Among the scientific disciplines, medicine and related sciences such as pharmacology, dentistry and veterinary are those the developments of which have been studied most extensively. Scholarly interest in the history of medicine and related sciences started towards the end of the last century and grew conti-nously. As it will not be possible to cover all of these studies here, I will content myself by bringing to your notice the pioneering figures. One of them is certainly A. Süheyl Ünver who published about 600 articles. Feridun Nafiz Uzluk, among his other articles, published two monographies about prominent Ottoman physicians Şanizade and Mustafa Behçet Efendi. E. Kadri Unat studied the history of bacteriology and virology and compiled a bibliography of medical parasitology in Turkey (1959). Bedii N. Şehsuvaroğlu, who published nearly 200 articles on history of Ottoman science and pharmacology, besides various aspects of this subject area, studied the history of quarantine. A number of works by Arslan Terzioğlu were published on the history of hospitals as well as on German-Austrian-Turkish relations in the field of medicine. The history of pharmacology benefited from the studies of Naşid Baylav (Eczacılık Tarihi, 1968) and Turhan Baytop (Türk Eczacılık Tarihi, 1985). Nihal Erk's and Ferruh Dinçer's studies on veterinary education should also be mentioned here. Lastly I would like to inform you about the Catalogue of Islamic Medical Manuscripts in the Libraries of Turkey published by IRCICA in 1984.

Few resarches exist on the history of engineering. Prof. Kâzım Çeçen published important books on the Ottoman water supply sytems in which those systems are studied in great detail. Feza Günergun, from the Istanbul University History of Science Department, works currently on metrology, specifically on the introduction of the metric system to the Ottoman State. Recently, IRCICA published the proceedings of the Symposium on the Transport and Communication Techniques in the Ottoman State (Istanbul 1989) which includes articles on engineering.

There are few articles published on the history of chemistry. Aziz İdris included an elaborate introduction on the history of chemistry to his book on medical chemistry Kimya-yı Tıbbi (1869). The second work is the Annotated Bibliography of Turkish Chemical Literature (Printed Works 1830-1928) published in 1986 by the present author.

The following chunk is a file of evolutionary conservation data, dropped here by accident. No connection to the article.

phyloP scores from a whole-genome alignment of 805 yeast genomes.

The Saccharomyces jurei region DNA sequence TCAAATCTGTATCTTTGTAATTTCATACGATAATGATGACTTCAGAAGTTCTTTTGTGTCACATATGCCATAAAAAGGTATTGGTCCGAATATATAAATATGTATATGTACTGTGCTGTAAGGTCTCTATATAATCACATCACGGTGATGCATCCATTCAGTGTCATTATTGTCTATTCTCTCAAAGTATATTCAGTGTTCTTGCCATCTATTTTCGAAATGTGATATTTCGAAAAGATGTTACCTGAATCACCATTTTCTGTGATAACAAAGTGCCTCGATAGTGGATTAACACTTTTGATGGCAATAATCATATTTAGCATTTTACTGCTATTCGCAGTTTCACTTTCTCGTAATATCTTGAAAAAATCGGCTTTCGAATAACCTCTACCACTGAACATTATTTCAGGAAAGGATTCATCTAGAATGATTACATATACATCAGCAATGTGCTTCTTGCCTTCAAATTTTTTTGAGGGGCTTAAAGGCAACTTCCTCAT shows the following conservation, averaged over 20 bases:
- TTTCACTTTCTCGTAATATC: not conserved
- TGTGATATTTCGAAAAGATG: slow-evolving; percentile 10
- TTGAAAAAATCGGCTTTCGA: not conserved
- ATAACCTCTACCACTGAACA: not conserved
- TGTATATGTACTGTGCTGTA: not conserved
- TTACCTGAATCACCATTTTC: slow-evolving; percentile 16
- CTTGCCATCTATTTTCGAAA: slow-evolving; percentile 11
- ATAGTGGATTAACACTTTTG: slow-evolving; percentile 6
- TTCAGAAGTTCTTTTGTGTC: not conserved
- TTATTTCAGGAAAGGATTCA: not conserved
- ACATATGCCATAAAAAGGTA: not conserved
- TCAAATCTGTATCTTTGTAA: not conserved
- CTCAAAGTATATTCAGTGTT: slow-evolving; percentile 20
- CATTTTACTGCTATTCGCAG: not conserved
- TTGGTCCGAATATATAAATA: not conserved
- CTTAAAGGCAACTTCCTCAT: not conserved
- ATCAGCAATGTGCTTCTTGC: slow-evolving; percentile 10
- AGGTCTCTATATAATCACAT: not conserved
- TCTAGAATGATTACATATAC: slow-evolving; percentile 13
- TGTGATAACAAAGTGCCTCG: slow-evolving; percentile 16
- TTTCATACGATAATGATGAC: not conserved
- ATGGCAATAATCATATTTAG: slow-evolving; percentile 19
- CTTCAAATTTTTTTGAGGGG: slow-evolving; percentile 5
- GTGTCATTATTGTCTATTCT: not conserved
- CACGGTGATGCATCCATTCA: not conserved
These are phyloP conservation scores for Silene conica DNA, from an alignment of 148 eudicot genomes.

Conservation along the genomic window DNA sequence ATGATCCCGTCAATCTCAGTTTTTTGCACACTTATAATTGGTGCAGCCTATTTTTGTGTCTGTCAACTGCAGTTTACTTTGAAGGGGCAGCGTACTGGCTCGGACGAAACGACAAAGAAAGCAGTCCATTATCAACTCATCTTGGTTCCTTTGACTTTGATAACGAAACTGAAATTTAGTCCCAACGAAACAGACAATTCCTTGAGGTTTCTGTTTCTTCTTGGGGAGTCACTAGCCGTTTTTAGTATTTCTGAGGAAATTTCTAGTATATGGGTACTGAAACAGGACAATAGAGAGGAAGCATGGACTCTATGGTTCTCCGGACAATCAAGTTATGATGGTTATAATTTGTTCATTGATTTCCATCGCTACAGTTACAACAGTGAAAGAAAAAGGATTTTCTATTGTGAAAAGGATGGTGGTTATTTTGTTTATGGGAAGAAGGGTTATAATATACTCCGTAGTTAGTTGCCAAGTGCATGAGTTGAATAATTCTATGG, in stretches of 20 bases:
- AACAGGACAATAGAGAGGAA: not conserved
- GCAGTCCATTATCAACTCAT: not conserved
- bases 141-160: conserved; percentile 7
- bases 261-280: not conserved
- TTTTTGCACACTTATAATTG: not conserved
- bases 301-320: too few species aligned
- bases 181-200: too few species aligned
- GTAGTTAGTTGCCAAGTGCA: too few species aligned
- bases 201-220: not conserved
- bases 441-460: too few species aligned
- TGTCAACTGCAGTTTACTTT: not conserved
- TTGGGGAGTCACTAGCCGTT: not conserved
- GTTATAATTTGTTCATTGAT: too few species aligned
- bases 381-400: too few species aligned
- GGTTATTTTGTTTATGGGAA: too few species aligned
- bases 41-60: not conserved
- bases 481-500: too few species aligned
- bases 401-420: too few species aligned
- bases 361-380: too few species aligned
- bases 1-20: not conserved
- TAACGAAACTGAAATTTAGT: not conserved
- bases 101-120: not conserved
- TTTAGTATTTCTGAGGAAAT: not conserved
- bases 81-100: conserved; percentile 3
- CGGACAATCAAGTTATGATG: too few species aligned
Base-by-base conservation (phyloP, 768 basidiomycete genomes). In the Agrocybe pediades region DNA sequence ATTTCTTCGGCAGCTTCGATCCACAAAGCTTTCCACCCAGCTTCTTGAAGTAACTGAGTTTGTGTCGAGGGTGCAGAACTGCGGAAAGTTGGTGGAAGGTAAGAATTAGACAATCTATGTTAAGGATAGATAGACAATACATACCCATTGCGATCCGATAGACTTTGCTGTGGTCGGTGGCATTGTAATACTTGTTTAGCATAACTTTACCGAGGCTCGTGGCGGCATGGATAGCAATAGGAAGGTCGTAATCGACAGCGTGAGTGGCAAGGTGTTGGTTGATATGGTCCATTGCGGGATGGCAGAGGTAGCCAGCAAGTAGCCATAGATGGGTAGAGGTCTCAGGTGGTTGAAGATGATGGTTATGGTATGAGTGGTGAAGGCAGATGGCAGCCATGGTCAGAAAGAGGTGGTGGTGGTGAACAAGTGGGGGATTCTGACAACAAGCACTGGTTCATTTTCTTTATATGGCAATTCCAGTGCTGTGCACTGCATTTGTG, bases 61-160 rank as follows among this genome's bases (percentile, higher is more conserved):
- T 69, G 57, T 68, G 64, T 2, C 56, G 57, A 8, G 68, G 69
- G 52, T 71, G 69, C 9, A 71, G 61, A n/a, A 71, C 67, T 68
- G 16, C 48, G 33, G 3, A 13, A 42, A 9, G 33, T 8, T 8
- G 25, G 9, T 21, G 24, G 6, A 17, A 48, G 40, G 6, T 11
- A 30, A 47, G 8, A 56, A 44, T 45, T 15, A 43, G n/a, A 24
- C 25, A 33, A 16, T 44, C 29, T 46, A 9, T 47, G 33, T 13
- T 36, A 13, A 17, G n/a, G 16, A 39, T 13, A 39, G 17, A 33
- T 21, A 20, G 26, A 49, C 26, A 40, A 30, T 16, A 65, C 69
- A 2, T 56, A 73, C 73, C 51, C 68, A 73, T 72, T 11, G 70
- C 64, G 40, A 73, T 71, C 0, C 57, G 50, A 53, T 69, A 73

Lastly we come to the Ottoman scientific institutions as a subject study. The work titled Mirat-ı Mühendishane-i Berri-i Hümayun by Mehmed Esad presents the 102 year history of the Imperial School of Engineering from 1794 to 1896. A doctorate study by Mustafa Kaçar will, when completed, shed more light on the history of this institution. My work titled İshak Efendi, a Pioneer of Modern Science in Turkey focuses on the contributions of İshak Efendi who was the chief instructor of the Imperial School of Engineering. A study by Rıza Tahsin titled Mirat-ı Mekteb-i Tıbbiye (The History of the Imperial School of Medicine) relates the development of modern medical education established in the Ottoman State at the beginning of the 19th century. I shall mention lastly a book on Ottoman scientific and professional associations published in 1987 which comprises articles on the establishment and development of Ottoman professional associations in the field of medicine, pharmacy, engineering, architecture as well as on some Ottoman learned societies. As to the science education in Ottoman medreses the classic institutions of learning- the PhD thesis of late Cevad İzgi should be mentioned. This young scholar studied the teaching of astronomy, mathematics, and natural sciences in the Ottoman medreses. Before concluding I wish to mention the activities (publications, symposia) carried out by the Turkish Society for History of Science in cooperation with IRCICA and the Istanbul University History of Science Department. This collaboration aims to throw more light on the history of Ottoman science and promote scholarly activity in this area from the viewpoint of different disciplines.

Up to the present, research in history of Ottoman science has mostly been of bio-bibliographical nature and focused mostly on the history of scientific institutions. Among all disciplines, the history of medicine and astronomy attracted the greatest scholarly interest. Another observation is that studies in the form of critical editions and analysis of the scientific texts in various disciplines are few and inadequate in comparison to the wealth of material on the subject found in different libraries. In sum, a two fold conclusion may be derived from my study towards an assessment of research activity on the history of Ottoman science. It transpires, on the one hand, that the subject has been approached by historians of science from different angles but the quality and quantity of existing studies vary from one discipline to the other; which shows that there remains a lot to be explored about Ottoman science. On the other hand, the subject offers a whole gamut of interesting issues to the benefit of scholarly research and therefore deserves to be considered as a distinct field of study.

Son güncelleme: 01.11.2016